NAIFA Senior Vice President of Government Relations Diane Boyle provided an advocacy update during NAIFA’s Town Hall, “The State of NAIFA on Our 130th Anniversary.”
NAIFA’s advocacy teams at the home office and in every state capital can quickly address legislative and regulatory issues whenever and wherever they arise. NAIFA is the only insurance and financial services membership association that advocates on the national, state, and interstate levels.
Boyle gave a rundown of just a few of NAIFA’s advocacy efforts so far this year:
- Before COVID-19 shutdowns, NAIFA CEO Kevin Mayeux testified at a Massachusetts hearing on the state’s proposed fiduciary rule for financial professionals that helped reshape the regulation.
- NAIFA gave input on a new NAIC annuity sales model that aligns with the SEC’s Regulation Best Interest and then was instrumental in seeing the model adopted in Arizona and Iowa.
- When the COVID-19 outbreak began impacting the nation, NAIFA worked with the U.S. Department of Homeland Security to ensure insurance and financial professionals where designated essential infrastructure workers.
- NAIFA then worked with Congress to advocate on behalf of small businesses as lawmakers considered COVID-19 economic relief and recovery legislation.
- New Hampshire securities regulators publicly thanked NAIFA for supporting senior-protection measure.
- NAIFA worked with ACLI to defeat a proposal in Colorado that would have increased taxes on consumers who benefit from annuity products.
NAIFA Is the Advocacy Voice of the Industry
“NAIFA’s advocacy strength is rooted in our geographical diversity,” Boyle said. She said NAIFA is stronger because there is a NAIFA member in every congressional district around the country. When COVID-19 forced NAIFA to convert its May Congressional Conference into a virtual event, some 5,000 financial professionals, including members and non-members from all 50 states, participated. They took part in sessions that showed them how to be better advocates and how to connect with their lawmakers in spite of COVID-19 restrictions.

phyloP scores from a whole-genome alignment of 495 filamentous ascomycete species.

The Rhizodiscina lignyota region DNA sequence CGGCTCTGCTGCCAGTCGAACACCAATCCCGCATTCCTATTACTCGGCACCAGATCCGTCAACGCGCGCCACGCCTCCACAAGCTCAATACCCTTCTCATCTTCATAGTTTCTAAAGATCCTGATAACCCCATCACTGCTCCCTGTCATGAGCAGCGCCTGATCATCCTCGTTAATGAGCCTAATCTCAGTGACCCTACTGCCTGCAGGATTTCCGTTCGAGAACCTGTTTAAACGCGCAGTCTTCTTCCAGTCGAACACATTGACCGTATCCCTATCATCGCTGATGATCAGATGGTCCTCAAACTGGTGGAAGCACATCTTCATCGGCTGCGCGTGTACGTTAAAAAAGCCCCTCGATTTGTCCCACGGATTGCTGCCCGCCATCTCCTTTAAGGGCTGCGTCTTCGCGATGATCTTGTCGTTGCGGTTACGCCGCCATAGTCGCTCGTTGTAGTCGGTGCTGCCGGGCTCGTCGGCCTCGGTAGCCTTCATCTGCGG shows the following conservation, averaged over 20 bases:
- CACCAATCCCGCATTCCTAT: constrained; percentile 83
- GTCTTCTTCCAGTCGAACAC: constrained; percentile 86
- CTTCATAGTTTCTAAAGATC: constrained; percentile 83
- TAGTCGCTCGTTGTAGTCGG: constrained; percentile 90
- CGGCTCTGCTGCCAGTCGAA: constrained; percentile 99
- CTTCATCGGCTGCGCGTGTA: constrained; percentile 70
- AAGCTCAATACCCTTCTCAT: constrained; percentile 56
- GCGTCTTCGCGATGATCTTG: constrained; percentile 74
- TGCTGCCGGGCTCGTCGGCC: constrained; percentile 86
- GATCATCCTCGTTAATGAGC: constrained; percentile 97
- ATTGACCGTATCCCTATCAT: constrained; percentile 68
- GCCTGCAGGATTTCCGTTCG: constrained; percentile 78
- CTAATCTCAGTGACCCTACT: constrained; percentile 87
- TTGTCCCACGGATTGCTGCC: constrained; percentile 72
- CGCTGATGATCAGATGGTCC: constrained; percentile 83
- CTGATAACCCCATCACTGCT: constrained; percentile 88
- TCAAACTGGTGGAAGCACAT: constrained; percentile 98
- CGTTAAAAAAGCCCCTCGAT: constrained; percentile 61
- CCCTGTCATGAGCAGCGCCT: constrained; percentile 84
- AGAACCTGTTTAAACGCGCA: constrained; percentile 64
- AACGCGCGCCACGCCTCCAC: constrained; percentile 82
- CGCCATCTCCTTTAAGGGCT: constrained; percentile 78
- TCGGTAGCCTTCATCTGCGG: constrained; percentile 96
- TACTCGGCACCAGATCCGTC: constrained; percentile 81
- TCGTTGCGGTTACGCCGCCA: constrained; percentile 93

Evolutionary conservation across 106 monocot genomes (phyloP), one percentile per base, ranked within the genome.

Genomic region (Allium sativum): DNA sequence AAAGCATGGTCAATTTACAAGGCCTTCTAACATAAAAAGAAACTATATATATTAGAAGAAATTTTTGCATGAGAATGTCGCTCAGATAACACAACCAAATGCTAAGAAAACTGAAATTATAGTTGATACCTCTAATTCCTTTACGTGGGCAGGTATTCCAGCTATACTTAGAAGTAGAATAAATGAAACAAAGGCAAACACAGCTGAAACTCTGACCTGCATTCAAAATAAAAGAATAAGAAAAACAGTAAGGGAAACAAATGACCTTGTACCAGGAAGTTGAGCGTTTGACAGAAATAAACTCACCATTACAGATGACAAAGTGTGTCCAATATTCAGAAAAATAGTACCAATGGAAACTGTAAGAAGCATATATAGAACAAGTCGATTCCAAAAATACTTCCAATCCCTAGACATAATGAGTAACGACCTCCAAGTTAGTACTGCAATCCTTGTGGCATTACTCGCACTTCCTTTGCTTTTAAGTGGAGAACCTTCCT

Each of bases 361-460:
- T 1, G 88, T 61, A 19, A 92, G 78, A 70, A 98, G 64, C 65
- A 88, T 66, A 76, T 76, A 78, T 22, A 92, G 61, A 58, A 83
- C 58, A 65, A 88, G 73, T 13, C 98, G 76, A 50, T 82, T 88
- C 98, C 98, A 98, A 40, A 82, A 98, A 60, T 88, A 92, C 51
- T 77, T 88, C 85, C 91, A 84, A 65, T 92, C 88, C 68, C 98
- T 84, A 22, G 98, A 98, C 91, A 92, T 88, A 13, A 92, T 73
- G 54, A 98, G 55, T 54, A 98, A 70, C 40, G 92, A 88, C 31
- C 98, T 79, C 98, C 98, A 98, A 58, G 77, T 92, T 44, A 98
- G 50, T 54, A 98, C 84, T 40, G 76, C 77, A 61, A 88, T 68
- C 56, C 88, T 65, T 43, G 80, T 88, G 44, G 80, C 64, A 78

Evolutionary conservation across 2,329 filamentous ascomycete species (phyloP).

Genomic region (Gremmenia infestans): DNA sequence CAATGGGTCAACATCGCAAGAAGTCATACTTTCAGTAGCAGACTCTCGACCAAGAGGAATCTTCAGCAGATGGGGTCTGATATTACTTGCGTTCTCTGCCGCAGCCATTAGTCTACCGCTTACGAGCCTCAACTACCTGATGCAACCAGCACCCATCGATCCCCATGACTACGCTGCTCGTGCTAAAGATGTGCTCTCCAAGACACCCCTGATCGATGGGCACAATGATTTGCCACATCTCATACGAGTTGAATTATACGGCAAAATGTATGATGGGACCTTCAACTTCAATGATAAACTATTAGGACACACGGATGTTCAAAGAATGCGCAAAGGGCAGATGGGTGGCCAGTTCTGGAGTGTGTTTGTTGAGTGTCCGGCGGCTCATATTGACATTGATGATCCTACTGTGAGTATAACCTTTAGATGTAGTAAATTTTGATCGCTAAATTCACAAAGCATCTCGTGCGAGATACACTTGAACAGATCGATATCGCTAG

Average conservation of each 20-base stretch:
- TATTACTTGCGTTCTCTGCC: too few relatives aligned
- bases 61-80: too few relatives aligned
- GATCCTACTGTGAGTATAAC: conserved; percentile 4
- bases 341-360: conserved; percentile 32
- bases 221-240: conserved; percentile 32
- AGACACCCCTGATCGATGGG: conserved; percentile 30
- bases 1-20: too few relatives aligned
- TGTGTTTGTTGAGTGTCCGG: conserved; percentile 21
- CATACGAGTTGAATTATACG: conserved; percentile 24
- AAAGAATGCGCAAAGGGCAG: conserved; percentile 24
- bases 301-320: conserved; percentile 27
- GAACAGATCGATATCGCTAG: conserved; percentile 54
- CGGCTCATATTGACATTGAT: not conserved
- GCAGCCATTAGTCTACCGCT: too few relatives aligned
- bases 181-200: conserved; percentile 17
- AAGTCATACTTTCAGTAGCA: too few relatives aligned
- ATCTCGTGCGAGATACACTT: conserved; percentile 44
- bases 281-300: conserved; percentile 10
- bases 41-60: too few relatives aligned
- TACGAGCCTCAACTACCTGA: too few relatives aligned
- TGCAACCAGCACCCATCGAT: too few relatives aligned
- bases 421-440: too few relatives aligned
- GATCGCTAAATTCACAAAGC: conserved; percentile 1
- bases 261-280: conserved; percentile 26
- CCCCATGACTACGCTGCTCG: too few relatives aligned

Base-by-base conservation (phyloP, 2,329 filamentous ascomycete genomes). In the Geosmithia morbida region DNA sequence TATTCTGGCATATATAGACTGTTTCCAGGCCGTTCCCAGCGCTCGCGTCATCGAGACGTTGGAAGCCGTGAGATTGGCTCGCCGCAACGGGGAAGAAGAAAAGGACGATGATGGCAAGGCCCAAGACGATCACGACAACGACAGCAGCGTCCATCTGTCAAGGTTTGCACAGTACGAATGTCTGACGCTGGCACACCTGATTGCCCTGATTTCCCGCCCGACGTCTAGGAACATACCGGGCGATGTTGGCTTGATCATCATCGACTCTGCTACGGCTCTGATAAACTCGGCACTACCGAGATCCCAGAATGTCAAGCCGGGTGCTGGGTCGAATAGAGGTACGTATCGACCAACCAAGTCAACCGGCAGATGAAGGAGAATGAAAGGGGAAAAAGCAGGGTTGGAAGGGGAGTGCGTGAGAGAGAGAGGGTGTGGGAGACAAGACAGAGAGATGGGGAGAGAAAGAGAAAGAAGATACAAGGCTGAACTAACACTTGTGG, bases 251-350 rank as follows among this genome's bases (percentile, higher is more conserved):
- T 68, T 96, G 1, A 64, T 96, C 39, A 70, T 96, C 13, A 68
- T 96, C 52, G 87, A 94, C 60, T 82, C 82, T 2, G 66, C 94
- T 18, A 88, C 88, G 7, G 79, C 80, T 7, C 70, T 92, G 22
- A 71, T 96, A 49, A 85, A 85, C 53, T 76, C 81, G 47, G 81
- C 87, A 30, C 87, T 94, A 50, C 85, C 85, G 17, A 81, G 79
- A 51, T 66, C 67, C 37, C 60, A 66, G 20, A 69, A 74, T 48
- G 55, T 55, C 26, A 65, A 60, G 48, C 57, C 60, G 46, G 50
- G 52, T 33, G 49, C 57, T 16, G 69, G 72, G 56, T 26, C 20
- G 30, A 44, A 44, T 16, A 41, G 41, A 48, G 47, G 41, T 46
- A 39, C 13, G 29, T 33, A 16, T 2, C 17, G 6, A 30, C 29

NAIFA serves as the advocacy representative for many of its sister organizations, including the Asian American Insurance and Financial Professionals Association, the Latin American Association of Insurance Agencies, the National Association of Independent Life Brokerage Agencies, the National African American Insurance Association, the Society of Financial Services Professionals, and Women in Insurance and Financial Services.
“When we go to the Hill and at the state levels,” Boyle said, “we bring all of these members with us.”
Members of these associations also have access to NAIFA’s advocacy materials, receive legislative briefings, and can participate in events like NAIFA’s Congressional Conference and advocacy webinars.
NAIFA also has a strong advocacy partnership with the American Council of Life Insurance, which represents the most influential companies in the industry. NAIFA and ACLI have coordinated for many years on state and federal issues where our members interests overlap. More recently, the two organizations signed a formal state-advocacy partnership to combine efforts and resources on crucial issues in key states.
Working for Retirement Savers During COVID-19
NAIFA urged Congress to give Americans financially impacted by the pandemic greater flexibility to access retirement savings without incurring penalties. This became part of early federal COVID-19 economic relief legislation.
Now, NAIFA is working with our allies at the Insured Retirement Institute to support IRI’s five-point plan to help workers reverse the harmful impacts COVID-19 has had on their retirement savings. NAIFA has been a part of more than 100 virtual Capitol Hill meetings, Boyle said, to ensure that members of Congress understand how the COVID-19 outbreak has affected people planning for retirement and how legislation is needed to help them in the economic recovery.
NAIFA’s advocacy is only as strong as its members. They are the ones who ensure we represent every congressional district and provide the Main Street USA voice for our industry.
Advocacy provides numerous opportunities for NAIFA members to get involved and make a difference, Boyle said. They can be a part of NAIFA’s grassroots army, become a key contact for a state or federal lawmaker, or contribute to NAIFA’s political action committee.